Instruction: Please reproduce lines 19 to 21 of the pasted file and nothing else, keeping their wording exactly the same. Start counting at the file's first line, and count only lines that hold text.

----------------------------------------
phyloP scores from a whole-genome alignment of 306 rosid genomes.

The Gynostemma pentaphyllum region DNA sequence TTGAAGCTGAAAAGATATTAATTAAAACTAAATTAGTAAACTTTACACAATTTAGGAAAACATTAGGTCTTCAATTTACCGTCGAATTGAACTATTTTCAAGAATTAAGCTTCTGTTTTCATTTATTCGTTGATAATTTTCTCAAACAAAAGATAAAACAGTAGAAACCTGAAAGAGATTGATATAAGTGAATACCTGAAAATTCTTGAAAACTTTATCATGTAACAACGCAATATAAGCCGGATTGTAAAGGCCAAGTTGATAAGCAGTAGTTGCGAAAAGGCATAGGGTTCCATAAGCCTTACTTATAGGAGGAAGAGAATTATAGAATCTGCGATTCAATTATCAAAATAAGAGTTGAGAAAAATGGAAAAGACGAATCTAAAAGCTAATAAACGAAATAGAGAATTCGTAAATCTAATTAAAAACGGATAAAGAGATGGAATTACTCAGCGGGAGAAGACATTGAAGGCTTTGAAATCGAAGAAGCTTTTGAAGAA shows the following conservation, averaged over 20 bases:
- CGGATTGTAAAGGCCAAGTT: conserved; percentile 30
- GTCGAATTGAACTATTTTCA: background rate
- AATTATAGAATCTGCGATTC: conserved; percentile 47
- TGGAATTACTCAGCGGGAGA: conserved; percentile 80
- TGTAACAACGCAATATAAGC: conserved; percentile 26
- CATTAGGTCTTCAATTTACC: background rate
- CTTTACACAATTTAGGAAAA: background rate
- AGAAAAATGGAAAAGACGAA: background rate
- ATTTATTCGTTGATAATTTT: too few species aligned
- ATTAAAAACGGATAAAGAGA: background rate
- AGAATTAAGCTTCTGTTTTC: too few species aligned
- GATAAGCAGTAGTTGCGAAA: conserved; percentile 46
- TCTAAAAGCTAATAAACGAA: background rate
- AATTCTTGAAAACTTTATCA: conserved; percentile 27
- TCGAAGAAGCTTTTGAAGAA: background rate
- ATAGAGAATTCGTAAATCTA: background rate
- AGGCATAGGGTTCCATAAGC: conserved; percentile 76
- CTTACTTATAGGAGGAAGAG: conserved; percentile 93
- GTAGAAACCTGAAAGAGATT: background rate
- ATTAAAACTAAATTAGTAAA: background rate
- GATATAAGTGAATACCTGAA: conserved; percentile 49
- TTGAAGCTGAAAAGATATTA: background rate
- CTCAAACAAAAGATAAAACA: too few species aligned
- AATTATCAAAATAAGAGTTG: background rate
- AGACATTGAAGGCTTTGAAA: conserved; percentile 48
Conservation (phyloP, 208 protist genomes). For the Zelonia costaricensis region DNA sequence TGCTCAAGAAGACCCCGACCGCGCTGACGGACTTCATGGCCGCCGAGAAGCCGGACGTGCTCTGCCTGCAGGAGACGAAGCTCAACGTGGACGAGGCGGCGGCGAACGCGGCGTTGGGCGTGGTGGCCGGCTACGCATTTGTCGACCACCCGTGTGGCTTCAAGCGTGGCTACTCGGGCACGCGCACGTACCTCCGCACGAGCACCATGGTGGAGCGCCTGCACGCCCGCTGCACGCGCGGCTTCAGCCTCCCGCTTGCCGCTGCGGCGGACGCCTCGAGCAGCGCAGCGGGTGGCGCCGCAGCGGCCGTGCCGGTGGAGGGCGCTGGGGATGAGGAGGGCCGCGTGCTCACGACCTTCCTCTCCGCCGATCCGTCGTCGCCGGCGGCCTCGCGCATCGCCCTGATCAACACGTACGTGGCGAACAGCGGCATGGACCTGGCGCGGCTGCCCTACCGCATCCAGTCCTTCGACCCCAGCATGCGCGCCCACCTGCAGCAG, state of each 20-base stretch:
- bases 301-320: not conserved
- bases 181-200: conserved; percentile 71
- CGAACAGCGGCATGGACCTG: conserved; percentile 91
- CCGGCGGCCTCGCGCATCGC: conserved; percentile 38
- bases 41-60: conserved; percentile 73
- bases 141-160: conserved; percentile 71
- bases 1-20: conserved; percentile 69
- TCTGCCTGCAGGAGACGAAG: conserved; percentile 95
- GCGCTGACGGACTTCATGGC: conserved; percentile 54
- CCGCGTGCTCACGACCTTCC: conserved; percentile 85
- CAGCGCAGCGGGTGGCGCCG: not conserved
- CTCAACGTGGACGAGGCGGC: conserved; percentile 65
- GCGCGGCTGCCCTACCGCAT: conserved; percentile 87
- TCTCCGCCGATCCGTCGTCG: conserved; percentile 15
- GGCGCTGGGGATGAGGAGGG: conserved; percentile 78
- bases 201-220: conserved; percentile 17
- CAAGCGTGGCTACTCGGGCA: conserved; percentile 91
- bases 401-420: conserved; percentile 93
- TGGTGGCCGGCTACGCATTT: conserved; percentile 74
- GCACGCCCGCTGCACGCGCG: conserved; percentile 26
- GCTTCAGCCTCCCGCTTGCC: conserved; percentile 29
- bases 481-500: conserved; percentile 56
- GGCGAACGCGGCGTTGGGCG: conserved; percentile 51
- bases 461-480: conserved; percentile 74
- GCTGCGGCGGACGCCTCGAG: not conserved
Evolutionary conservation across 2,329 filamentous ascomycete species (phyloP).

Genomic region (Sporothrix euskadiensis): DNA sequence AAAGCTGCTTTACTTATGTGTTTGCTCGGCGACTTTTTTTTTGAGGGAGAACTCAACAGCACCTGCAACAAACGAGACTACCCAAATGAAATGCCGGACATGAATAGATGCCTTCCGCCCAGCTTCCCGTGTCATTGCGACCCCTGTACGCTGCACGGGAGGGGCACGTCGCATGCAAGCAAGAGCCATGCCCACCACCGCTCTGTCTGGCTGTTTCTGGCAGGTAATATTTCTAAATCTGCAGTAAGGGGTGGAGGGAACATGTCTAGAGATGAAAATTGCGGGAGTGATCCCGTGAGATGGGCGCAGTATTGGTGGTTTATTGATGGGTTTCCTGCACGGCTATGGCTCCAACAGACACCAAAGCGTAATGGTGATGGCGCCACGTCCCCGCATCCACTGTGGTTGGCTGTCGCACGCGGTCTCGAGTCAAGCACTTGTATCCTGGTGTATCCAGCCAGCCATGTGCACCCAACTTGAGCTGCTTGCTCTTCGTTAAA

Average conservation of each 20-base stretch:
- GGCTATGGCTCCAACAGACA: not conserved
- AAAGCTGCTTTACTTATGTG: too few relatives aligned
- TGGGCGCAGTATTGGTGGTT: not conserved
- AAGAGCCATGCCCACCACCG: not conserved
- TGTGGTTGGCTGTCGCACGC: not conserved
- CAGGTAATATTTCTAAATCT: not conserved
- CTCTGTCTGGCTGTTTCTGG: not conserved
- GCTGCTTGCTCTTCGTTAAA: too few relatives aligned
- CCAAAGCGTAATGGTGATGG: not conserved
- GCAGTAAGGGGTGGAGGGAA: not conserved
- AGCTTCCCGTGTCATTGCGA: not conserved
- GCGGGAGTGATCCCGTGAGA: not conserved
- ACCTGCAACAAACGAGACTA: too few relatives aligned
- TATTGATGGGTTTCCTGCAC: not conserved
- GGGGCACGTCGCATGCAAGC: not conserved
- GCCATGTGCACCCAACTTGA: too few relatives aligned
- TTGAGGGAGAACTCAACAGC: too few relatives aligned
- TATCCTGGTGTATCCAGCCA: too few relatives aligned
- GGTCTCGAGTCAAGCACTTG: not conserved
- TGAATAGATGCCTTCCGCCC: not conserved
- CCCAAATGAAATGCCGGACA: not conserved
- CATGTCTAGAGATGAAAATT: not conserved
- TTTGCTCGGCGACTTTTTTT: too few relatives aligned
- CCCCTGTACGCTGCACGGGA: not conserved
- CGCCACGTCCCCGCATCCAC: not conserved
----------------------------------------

- AGGCATAGGGTTCCATAAGC: conserved; percentile 76
- CTTACTTATAGGAGGAAGAG: conserved; percentile 93
- GTAGAAACCTGAAAGAGATT: background rate